Gov. Rick Snyder may not be Mr. Compassionate, but he is a skilled costs-and-benefits guy. He realized instantly that this was an enormous deal that would save lots of people money — the poor, who otherwise will be fined for having health care, but also businesses, which eventually will have to provide coverage or be fined, and which stand to benefit from a healthier workforce.
Not to mention the rest of us, including those who have insurance, and are paying extra for it because of the uninsured who swell our emergency rooms.
The Tea Party lunatics fought this tooth and nail. About the closest they came to a rational argument was the claim that we shouldn’t burden future generations with another “entitlement legacy cost.”
However, the truth is that they just flat-out hate President Obama’s Affordable Care Act, and many or most of them hate the man himself.
They hate expanding Medicare in part because they see it as an expansion of “Obamacare,” since one reason it is being extended is to fulfill the requirement that we all have health insurance of some kind. Though they still mutter about repealing Obamacare, that isn’t going to happen.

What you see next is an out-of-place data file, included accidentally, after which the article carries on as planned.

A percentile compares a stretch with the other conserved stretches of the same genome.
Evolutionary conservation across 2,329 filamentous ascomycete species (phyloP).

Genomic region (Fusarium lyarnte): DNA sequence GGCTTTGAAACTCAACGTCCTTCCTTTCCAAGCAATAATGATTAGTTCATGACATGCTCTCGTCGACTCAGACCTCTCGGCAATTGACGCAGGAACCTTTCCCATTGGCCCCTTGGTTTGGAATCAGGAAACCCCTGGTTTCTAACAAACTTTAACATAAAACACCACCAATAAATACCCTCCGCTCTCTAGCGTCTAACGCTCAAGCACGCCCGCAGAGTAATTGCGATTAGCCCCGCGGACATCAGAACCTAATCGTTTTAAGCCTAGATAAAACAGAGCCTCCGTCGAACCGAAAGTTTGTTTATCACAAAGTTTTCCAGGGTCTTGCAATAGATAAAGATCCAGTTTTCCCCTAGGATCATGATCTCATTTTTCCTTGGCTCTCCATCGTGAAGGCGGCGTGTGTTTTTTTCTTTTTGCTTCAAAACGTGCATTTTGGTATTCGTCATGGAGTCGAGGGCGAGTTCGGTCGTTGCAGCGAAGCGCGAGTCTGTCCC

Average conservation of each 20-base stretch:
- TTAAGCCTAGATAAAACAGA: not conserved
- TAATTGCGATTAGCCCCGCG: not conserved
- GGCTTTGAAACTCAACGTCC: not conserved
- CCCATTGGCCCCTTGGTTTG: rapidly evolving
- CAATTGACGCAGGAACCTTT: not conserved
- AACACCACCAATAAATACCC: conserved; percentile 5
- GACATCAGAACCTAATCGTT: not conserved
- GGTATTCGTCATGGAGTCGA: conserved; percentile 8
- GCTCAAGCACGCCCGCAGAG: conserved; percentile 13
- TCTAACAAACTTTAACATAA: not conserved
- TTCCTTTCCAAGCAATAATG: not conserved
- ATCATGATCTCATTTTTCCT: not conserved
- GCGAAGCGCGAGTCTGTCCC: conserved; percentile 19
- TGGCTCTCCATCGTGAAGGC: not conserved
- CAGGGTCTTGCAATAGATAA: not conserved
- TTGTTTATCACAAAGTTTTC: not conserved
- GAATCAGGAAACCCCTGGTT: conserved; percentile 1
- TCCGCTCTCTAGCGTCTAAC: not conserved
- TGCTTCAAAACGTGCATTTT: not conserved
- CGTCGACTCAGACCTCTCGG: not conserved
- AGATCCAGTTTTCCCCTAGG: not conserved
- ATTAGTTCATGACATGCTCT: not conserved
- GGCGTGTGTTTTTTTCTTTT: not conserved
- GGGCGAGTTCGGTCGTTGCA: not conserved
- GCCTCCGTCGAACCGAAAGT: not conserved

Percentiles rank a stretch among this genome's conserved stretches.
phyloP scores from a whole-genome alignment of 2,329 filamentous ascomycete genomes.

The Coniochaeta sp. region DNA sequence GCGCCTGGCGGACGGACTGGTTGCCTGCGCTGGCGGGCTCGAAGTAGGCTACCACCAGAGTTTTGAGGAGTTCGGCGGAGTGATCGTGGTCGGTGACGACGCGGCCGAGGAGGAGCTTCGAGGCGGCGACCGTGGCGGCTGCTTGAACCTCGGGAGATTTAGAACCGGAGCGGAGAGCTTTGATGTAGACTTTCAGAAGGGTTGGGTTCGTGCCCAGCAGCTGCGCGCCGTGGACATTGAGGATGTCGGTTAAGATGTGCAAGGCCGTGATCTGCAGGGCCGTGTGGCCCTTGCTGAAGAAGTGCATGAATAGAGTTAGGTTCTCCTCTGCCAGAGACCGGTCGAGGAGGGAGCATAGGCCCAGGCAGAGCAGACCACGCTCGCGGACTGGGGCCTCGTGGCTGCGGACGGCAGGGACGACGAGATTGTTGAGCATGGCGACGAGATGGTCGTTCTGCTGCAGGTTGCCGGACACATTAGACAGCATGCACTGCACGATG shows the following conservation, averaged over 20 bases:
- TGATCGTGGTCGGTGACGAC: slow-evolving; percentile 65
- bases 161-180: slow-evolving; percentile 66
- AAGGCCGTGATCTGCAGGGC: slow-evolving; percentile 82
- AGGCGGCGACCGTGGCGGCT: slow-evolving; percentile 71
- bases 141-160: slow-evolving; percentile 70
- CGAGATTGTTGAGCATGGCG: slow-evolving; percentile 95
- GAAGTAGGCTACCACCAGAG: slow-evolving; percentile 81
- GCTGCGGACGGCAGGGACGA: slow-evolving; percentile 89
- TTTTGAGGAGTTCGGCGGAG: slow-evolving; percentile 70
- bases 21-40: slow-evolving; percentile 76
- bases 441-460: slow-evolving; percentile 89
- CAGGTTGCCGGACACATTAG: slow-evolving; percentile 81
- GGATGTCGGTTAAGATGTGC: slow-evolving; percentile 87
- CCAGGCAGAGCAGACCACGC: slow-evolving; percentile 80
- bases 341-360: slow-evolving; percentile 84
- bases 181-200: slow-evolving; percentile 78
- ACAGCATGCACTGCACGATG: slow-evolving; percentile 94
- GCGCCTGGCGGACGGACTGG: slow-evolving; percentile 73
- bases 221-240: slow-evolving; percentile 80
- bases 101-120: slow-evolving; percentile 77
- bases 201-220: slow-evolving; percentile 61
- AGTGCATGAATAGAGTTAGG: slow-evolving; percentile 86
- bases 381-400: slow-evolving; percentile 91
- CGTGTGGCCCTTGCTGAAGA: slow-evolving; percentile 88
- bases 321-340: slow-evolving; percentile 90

Congress passed the bill three years ago. The bill passed constitutional muster with the U.S. Supreme Court, and then was essentially ratified by the voters in Michigan and the nation when they chose to re-elect President Obama.
It is here to stay. Now, a majority of the Legislature has voted to expand Medicaid. But fanatics of the far right had one last trick to play. They refused to give the bill what is called “immediate effect.”
When a bill is passed, the rules are that it doesn’t become law for 90 days after the session ends — unless there’s a two-thirds vote to give it “immediate effect.”
This matters here; big-time Medicare expansion kicks in next January first. Unless Michigan votes to give the just-passed bill immediate effect, we’re all screwed.
The poor folks could be liable for a fee of $95 — or more — for not having health insurance, plus additional fines of half that amount for any children they may have.
Worse, the state will lose a vast amount of money — $7 million a day, which it would get from the feds if the Medicaid expansion were in force. Over the three months before the bill kicks in, that amounts to $630 million!